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They can also be used in all weather

At last! A boat you can use in the wet...

What Microsoft's Windows 11 will probably look like

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Microsoft did not immediately respond to a request

Probably trapped in some interminable update.

Papa don't breach: UK data watchdog fines that other pizza place £10,000 over unsolicited marketing blitz

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Our intention was to reach only those potentially interested in our offers

I guess the golden rule of marketing is "first delude yourself"...

Tech contractor loses IR35 tribunal appeal: 'Right' to substitute didn't mean he could, say judges

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Re: Yet another push for us to all go work at Tesco

I think you might struggle to get a day rate in the region of £450 from a "normal" job with Tesco - on minimum wage you'd get less than that in a week.

Like it or not, people with "normal" jobs have been subsidising contractors' tax breaks from their considerably smaller incomes. Yes, there are bigger loopholes - and bigger subsidies - for the megawealthy, but that doesn't make it somehow OK.

Tax should be equitable and transparent, not based on who can create the most convincing legal fiction.

Realizing this is getting out of hand, Coq mulls new name for programming language

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It's certainly calling to me in Dutch...

Want to keep working in shorts and flipflops way after this is all over? It could be time to rethink your career moves

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I am still a believer that there is value in face to face working

Are you measuring that value using the same units as you use to calculate the cost of being without a development resource for months?

Warm Braw Silver badge

So that you're looking them in the eye...

I was just talking to someone who had been holding interviews last week for a tech position and was complaining the social skills of the candidates were practically non-existent. Not only were they constantly looking away from the camera (assuming their whole face was even visible), they barely offered any kind of greeting or engagement beyond answering the questions.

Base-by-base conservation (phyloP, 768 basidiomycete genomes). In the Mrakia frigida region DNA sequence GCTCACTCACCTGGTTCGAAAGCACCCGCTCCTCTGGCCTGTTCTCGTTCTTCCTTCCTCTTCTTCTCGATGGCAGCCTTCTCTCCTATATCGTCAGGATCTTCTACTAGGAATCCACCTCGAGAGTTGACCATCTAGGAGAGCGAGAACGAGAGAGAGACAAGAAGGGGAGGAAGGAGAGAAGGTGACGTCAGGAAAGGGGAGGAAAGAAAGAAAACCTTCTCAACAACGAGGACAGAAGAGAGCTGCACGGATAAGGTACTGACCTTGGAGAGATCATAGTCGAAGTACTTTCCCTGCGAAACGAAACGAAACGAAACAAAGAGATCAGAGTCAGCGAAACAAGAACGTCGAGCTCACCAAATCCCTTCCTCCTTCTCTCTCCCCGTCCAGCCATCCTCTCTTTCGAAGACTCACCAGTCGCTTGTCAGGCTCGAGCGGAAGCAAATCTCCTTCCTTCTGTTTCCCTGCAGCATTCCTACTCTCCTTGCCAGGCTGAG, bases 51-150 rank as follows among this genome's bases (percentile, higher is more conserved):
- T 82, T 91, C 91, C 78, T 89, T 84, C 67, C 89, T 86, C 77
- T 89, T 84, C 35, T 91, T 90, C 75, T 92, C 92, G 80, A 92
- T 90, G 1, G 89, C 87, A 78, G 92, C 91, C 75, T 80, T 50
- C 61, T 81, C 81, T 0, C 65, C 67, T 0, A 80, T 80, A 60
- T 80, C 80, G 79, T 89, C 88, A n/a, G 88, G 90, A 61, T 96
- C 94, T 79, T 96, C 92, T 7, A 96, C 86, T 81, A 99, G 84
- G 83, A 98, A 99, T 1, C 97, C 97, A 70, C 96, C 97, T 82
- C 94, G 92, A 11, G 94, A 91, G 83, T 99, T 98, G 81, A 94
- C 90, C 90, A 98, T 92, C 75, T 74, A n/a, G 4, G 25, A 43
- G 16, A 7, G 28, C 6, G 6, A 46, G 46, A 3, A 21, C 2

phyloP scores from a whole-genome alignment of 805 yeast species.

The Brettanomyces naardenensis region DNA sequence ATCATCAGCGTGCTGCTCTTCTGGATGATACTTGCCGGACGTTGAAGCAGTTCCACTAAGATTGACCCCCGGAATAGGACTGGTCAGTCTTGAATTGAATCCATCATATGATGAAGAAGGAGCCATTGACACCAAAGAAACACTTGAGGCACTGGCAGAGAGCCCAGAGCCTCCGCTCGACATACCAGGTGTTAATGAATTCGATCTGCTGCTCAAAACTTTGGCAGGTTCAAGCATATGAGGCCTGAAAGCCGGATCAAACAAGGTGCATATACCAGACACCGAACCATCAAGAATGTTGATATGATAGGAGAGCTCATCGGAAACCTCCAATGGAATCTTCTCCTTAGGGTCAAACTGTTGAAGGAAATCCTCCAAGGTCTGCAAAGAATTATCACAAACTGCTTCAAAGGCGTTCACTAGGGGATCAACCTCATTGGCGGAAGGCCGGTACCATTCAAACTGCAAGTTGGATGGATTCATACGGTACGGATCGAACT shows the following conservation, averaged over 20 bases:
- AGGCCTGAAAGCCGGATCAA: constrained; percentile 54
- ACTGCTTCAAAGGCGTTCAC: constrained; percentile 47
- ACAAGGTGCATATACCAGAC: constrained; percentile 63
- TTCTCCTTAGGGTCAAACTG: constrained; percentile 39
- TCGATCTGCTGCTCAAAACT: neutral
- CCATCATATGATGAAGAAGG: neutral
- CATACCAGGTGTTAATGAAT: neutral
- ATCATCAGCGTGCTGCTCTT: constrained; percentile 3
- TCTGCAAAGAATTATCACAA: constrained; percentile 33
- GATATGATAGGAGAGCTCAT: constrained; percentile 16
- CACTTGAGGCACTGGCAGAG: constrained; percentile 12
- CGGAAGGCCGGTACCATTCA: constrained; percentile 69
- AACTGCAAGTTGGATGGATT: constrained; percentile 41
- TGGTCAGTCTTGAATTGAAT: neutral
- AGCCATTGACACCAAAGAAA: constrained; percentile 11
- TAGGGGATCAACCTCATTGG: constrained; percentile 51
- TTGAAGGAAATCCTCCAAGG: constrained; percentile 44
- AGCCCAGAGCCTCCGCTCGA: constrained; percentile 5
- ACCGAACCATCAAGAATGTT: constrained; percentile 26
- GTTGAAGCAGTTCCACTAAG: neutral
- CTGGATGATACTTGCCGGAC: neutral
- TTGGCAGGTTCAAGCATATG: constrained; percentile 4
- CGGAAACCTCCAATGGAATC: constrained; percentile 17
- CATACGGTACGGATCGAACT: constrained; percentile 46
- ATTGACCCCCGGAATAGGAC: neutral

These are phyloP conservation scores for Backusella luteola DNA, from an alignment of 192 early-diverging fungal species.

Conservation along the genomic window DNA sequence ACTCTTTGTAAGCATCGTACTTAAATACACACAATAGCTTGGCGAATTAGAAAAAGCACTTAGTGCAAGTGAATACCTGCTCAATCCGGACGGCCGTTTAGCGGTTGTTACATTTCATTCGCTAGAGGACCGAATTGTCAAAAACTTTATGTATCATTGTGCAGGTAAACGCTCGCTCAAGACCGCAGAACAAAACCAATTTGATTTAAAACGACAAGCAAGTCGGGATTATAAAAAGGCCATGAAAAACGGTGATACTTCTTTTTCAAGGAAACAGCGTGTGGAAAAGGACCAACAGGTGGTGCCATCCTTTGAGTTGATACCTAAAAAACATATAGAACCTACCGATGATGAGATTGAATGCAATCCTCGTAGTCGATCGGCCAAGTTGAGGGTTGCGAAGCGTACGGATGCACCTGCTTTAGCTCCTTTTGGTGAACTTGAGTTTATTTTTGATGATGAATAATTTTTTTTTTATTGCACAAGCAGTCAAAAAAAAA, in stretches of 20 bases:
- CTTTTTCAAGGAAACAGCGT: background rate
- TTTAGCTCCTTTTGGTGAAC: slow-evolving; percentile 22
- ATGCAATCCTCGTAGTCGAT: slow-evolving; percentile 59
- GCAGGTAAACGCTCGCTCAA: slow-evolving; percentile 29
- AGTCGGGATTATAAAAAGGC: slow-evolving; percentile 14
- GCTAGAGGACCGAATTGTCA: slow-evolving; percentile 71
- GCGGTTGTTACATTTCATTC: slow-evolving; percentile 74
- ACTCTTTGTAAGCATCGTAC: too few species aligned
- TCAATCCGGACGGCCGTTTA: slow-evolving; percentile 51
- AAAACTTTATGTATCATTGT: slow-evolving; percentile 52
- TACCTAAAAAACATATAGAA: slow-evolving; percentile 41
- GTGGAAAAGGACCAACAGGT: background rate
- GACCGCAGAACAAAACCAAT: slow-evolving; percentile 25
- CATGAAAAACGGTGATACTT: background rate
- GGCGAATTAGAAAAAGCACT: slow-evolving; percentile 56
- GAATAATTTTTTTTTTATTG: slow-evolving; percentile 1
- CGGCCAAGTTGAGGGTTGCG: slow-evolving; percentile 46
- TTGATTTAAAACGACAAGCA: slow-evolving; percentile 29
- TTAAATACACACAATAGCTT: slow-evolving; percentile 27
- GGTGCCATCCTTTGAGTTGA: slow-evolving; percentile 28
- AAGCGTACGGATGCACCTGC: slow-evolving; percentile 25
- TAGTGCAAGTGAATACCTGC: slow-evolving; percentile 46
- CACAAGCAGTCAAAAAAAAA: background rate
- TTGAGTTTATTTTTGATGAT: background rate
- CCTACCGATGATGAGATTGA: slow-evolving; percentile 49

Now, whilst it's not an intuitive skill to project a personality over Zoom, I can't help feeling that social isolation is making things worse. The hardest part of any job is working with your enforced colleagues; take away the moderating influence of shared space and that gets harder still.

While there's still both a necessity and a willingness to make concessions to an emergency, it will be interesting to see the extent to which this persists.

Mark it in your diaries: 14 October 2025 is the end of Windows 10

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Re: Too much to hope...

signficantly better for developers

I think it depends very much on who you're developing for. If it's for a general desktop audience, you've still pretty much got to target Windows 7 for the legacy minority. If not, it's likely to be web-based. There will be cases for Windows 10-specific applications, but, beyond games, I'm struggling to think of many.

The AN0M fake secure chat app may have been too clever for its own good

Warm Braw Silver badge

I would in principle agree with you, but this isn't the first time that crims have put too much faith in a supposedly secure communications system.

The reality is that all those wires and data centres are under someone's legal jurisdiction and are potentially under the control of law enforcement whether post hoc or ante hoc.

Always a risky strategy trusting your liberty to "honour amongst thieves"...

Whatever you've been doing during lockdown, you better stop it right now

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Dead rat under the floor tiles